We now think of ourselves as engaged in common action in pure temporality, with no break or window or second floor of this pure temporality in festival or sacred times (this is where Taylor locates the idea of “secularity” and “secularism”); this common, ordinary time is shared, and allows us to conceptualize a shared “space” of sorts with others who are engaged in a common action with us beyond merely face-to-face communities, at a scale that is different in kind from pre-modern imaginings of trans-local spheres. (We already mentioned that this shared action, this sense of belonging to a people of sorts engaged in such an action, does not require action-transcendent groundings — indeed, it does not require a tribe, a state, or God, even if God is understood to ground the moral order of mutual benefit.)
There are three things that Taylor mentions that enable (or characterize?) our modern social imaginary.
The first is the economy (an extra-political sphere, “a way that people are linked together to form an interconnected society” in reality and in their self-understanding, constituted in pure temporality, with no transcendent anchor or referent). This is about an order, originally thought of as rooted in God, where all things operate to mutual benefit. Taylor notes how this is reflected in poetry, as well as other figures of the age.
The second is the public sphere (shared structures that are set up in common space to aid and promote common activity in shared time; they facilitate shared action, and they are thrown up by shared action, but are not needed for shared action). Taylor is here indebted to Jürgen Habarmas’ The Structural Transformation of the Public Sphere. The public sphere is bound together not by a story of “who we are”, but by joint action in sheer simultaneity; it occurs in raw temporality, and the people who come together are already equals, and capable of forming contracts and negotiating without the housing of a religious institution (even when the actors are thought of as religious in character), a state, or (apparently) even a common tradition. Public opinion is related to this, as a kind of tribunal over the legitimacy of this-or-that institution generated by those people who were social and moral before there was a state or a constitution; usually, there are elites who set themselves up as representative of the people, and public opinion. Think newspapers and journals.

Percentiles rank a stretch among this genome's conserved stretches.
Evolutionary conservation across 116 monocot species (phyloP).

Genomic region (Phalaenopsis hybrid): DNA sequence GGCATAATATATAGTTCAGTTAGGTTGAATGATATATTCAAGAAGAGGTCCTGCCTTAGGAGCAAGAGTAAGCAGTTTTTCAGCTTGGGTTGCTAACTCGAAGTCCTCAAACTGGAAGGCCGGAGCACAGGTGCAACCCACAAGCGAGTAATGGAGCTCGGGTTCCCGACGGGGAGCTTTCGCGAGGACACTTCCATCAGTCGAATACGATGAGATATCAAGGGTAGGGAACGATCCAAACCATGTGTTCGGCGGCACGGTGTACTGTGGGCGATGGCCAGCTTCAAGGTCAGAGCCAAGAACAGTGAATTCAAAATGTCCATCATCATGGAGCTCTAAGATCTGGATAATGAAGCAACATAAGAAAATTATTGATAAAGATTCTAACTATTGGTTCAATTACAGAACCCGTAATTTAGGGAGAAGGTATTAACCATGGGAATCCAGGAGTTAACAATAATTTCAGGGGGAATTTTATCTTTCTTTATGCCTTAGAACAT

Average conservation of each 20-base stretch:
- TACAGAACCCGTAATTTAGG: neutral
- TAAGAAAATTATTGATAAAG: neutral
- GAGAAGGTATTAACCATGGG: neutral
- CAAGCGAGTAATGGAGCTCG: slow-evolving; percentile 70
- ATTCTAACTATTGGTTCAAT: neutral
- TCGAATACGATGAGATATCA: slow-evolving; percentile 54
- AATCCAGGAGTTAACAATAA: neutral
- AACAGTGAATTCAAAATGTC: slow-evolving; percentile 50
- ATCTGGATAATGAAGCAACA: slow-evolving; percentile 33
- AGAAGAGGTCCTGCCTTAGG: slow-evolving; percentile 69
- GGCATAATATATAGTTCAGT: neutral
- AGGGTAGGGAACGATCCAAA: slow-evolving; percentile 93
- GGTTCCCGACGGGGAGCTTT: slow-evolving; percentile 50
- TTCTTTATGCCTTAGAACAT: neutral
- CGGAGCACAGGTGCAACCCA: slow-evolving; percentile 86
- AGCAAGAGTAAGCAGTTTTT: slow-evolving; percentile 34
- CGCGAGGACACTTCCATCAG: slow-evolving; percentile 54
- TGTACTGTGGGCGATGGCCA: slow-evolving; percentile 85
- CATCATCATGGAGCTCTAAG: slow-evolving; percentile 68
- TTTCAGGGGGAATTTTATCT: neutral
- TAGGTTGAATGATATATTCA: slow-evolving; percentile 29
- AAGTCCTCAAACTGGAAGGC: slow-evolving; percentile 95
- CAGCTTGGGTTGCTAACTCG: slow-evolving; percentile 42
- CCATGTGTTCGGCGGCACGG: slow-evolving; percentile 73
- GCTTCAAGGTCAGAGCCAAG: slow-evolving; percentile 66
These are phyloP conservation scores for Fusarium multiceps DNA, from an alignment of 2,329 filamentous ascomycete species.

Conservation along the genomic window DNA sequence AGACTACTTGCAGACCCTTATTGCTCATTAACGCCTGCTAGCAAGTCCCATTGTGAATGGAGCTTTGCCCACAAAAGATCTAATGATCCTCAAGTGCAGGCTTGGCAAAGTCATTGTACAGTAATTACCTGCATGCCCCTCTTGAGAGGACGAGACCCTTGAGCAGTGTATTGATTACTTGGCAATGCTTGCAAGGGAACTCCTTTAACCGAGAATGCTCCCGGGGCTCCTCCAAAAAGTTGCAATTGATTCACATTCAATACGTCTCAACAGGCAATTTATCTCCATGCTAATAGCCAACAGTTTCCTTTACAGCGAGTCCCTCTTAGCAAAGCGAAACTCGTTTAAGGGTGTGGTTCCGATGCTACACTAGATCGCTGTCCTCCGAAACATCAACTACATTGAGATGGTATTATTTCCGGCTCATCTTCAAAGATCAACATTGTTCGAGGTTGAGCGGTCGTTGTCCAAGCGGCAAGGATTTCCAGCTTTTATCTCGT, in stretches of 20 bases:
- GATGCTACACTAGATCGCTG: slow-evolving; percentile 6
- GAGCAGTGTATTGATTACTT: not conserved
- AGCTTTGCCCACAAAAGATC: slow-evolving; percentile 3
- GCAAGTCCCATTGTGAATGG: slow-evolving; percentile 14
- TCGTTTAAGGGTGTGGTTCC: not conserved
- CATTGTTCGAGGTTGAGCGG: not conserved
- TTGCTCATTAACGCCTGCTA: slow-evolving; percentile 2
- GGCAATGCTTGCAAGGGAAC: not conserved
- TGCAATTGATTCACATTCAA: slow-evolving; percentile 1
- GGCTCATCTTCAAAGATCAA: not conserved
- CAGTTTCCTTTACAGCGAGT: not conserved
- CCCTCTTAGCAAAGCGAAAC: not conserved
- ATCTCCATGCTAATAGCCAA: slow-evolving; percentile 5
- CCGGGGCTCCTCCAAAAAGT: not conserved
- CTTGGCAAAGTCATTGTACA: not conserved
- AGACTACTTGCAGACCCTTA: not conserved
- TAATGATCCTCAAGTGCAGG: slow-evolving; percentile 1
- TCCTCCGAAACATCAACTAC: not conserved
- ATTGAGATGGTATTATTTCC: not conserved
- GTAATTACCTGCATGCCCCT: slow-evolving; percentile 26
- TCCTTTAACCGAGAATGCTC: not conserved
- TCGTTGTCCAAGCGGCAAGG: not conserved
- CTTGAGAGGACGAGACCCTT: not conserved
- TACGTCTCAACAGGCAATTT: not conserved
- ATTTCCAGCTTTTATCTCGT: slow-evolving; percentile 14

The third is popular sovereignty — the trip from the outline of public opinion, above, to the revolutionary idea of the public having the ultimate authority both to make and to undo constitutions and legislation is a very short trip. This moves from the Reformed notion of a community that is bound together by a covenant to the Rousseau-ian notion of the “general will”, with all the problems of representation that arise in the French Revolution that do not in the American, because the American Revolution’s range of theoretical possibilities of interpreting this were hemmed-in by a tradition of how this works itself out practically.
Taylor also later mentions a fourth, rights and charters of rights, towards the end of the book. 
These are so deep in the foundations of how we think about the world, that it these are transparent to us.